As an example of the potential applicability of these measurements, passive pressure-diameter data were fit to a model that has its origins in the collapsible tube literature. It was used in our previous lumped parameter models of lymphatic pumping [19] and also used by Rahbar et al. [3], who did similar experiments with rat mesenteric lymphatics, (Eq 1) where P0 was the pressure scaling parameter, SP is the sharpness parameter representing the shape of the transition from low stiffness to high stiffness, and D0 is the maximum diameter at 25 cm H2O. For the purposes of comparison to our previous work [3], we fit the data from the λ = 1.17 experiments. Based on previous experiments with isolated rat mesenteric vessels, an axial stretch of approximately 10% is required to prevent buckling at physiologic pressures. Other studies have utilized larger axial stretches [10]. We chose to normalize by the maximum diameter D0, similar to Rahbar et al, as projected image-based measurements of the fully pressurized diameter were more reliable those of the unpressurized diameter due to the likelihood that the vessel, near collapse, takes on a non-circular cross-section. At higher pressures, the vessels are more likely to possess a circular cross section.

Multiphoton microscopy

Vessels were imaged within the perfusion device described above on the stage of a Zeiss LSM 780 upright confocal microscope equipped with Argon, 488, 561 and 633 nm lasers, a tunable infrared multiphoton (MP) laser (Spectraphysics Mai Tai 690–1020), 4 non-descanned detectors (NDD) and three GaAsP internal detectors. Collagen signal was detected by second harmonic generation (SHG) using MP excitation tuned to 900 nm. Elastin signal was detected using 900nm MP excitation and an NDD detector with a band pass (BP) 500–550 nm. A W Plan-Apochromat 20× DIC water immersion lens (1.0 N.A) was used to visualize the signal. Vessels were imaged in the valve and sinus regions at unloaded length and a transmural pressure of 5 cm H2O. Stacks were acquired with a 2.5 μm z-step and were ~150–200 μm in depth.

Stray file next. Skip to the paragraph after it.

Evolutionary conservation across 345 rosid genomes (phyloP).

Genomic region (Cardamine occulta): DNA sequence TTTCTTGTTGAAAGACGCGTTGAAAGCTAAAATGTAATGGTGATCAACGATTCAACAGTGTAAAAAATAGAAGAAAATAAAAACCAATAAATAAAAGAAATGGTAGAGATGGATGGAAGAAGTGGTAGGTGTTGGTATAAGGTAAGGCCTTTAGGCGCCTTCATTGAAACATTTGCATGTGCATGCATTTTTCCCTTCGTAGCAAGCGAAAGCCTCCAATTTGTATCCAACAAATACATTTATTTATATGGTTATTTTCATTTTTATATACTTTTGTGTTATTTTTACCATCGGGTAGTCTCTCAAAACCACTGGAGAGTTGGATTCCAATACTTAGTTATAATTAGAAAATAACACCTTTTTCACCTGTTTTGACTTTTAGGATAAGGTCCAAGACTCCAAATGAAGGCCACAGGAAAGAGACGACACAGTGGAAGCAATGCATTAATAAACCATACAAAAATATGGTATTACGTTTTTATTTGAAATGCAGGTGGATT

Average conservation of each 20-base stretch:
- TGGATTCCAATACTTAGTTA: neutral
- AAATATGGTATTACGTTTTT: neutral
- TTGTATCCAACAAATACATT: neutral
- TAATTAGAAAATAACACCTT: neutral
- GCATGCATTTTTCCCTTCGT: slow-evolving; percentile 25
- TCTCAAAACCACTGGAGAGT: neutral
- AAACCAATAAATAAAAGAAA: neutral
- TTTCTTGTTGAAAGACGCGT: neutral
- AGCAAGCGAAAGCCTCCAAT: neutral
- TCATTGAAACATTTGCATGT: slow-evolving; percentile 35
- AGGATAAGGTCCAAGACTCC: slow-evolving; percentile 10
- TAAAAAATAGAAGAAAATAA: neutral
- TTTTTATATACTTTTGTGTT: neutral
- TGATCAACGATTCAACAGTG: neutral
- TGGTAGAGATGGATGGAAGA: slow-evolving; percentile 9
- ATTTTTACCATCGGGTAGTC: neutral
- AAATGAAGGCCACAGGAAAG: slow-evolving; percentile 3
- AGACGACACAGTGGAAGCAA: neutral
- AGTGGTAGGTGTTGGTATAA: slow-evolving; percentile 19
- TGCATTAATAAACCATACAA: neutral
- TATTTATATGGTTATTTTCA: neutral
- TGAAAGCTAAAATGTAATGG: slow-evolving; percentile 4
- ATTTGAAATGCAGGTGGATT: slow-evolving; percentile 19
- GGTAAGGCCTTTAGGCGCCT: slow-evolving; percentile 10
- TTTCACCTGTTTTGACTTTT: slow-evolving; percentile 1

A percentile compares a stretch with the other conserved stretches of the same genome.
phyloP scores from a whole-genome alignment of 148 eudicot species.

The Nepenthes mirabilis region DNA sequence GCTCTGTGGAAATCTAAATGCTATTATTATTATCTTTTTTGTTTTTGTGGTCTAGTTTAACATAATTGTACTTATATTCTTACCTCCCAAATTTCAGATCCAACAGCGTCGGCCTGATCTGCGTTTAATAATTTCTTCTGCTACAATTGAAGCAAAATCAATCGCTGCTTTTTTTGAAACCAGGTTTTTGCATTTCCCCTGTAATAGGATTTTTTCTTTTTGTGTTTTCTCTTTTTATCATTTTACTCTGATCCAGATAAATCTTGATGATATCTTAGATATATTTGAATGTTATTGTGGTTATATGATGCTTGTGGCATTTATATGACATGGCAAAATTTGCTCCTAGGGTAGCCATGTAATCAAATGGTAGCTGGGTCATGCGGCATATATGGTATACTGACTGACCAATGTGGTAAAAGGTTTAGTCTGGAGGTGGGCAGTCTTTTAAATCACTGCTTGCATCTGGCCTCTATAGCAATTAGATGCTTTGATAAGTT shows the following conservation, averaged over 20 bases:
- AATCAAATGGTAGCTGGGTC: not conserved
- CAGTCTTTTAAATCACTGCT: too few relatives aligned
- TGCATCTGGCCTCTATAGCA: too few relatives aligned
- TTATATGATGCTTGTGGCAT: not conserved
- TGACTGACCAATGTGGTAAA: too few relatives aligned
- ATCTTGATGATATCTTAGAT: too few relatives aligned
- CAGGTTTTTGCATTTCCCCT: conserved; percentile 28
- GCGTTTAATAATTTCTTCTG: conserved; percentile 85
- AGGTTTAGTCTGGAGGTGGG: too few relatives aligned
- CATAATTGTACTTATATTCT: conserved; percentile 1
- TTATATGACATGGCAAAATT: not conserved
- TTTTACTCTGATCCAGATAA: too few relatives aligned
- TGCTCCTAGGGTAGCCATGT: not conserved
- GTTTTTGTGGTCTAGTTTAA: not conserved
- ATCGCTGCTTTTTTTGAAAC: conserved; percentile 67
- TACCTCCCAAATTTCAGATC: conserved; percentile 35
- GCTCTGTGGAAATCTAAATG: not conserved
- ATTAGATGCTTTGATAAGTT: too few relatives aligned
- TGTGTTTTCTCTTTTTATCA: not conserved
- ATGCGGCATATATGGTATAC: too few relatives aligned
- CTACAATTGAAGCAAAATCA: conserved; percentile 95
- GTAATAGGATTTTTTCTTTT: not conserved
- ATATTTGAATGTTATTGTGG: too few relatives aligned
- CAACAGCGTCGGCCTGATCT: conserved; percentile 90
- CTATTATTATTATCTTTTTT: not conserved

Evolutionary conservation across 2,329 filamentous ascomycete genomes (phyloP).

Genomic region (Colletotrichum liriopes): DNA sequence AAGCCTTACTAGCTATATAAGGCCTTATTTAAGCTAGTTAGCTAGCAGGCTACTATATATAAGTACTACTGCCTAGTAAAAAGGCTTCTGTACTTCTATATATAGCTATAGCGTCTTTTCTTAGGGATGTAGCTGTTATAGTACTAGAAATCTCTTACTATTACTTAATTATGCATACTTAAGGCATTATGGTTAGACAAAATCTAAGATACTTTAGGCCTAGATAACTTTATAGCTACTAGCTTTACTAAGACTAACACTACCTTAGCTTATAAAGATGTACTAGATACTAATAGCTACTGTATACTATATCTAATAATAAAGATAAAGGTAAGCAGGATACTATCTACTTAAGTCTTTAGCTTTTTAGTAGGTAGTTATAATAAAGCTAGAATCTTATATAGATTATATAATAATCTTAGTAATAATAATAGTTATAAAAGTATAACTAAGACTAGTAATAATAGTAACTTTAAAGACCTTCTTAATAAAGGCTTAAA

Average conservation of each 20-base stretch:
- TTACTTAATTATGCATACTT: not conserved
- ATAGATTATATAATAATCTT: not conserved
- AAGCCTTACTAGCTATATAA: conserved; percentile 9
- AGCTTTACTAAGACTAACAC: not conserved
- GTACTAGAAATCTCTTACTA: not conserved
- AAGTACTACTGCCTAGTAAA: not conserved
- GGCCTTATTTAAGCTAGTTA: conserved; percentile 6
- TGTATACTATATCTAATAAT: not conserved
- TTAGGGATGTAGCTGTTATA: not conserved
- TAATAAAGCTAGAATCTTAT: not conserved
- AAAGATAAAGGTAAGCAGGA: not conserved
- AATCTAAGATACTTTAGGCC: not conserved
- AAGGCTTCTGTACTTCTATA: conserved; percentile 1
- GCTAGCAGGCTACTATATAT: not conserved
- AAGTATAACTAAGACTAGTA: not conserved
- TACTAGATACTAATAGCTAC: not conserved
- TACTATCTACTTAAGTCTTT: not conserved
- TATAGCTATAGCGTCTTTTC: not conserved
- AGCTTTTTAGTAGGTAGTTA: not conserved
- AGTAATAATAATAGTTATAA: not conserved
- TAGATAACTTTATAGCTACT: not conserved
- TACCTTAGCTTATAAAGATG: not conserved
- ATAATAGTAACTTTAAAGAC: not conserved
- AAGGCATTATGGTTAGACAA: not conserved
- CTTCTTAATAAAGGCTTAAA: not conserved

Collagen and elastin orientation

A z-projection image for all the optical slices obtained from each vessel segment was created and processed in order to quantify the angular distribution of elastin and collagen fibers. Using projected images was desirable in this case because lymphatic vessel walls are very thin (<10% of their diameter, or about 100 microns for these vessels). Fiber orientation analysis was conducted using a fast-Fourier Transform (FFT) based algorithm [20]. The collagen and elastin signals were separated and subtracted from one another to account for bleed-through in the elastin channel form the strong collagen SHG signal. Histograms of frequency intensities of fiber orientation between -90° and 90° were generated based on maximum intensity z-projections, with 0o corresponding to the axial direction (FIJI software supported by an oval profile plug-in). No directional bias was assigned to the fibers, so the histograms cover only 180°.

Statistical analysis

A two-tailed Student’s T-test with unequal variance (Welch’s T-test) was performed on data from different groups to detect statistical difference (α = 0.05). We selected this test because of the large differences in standard deviation between the test cases, and used it to test for statistical significance between mean vessel diameter at axial stretch ratios of 1.00 and 1.30 at each pressure level, and between collagen and elastin fiber orientation for each fiber angle bin.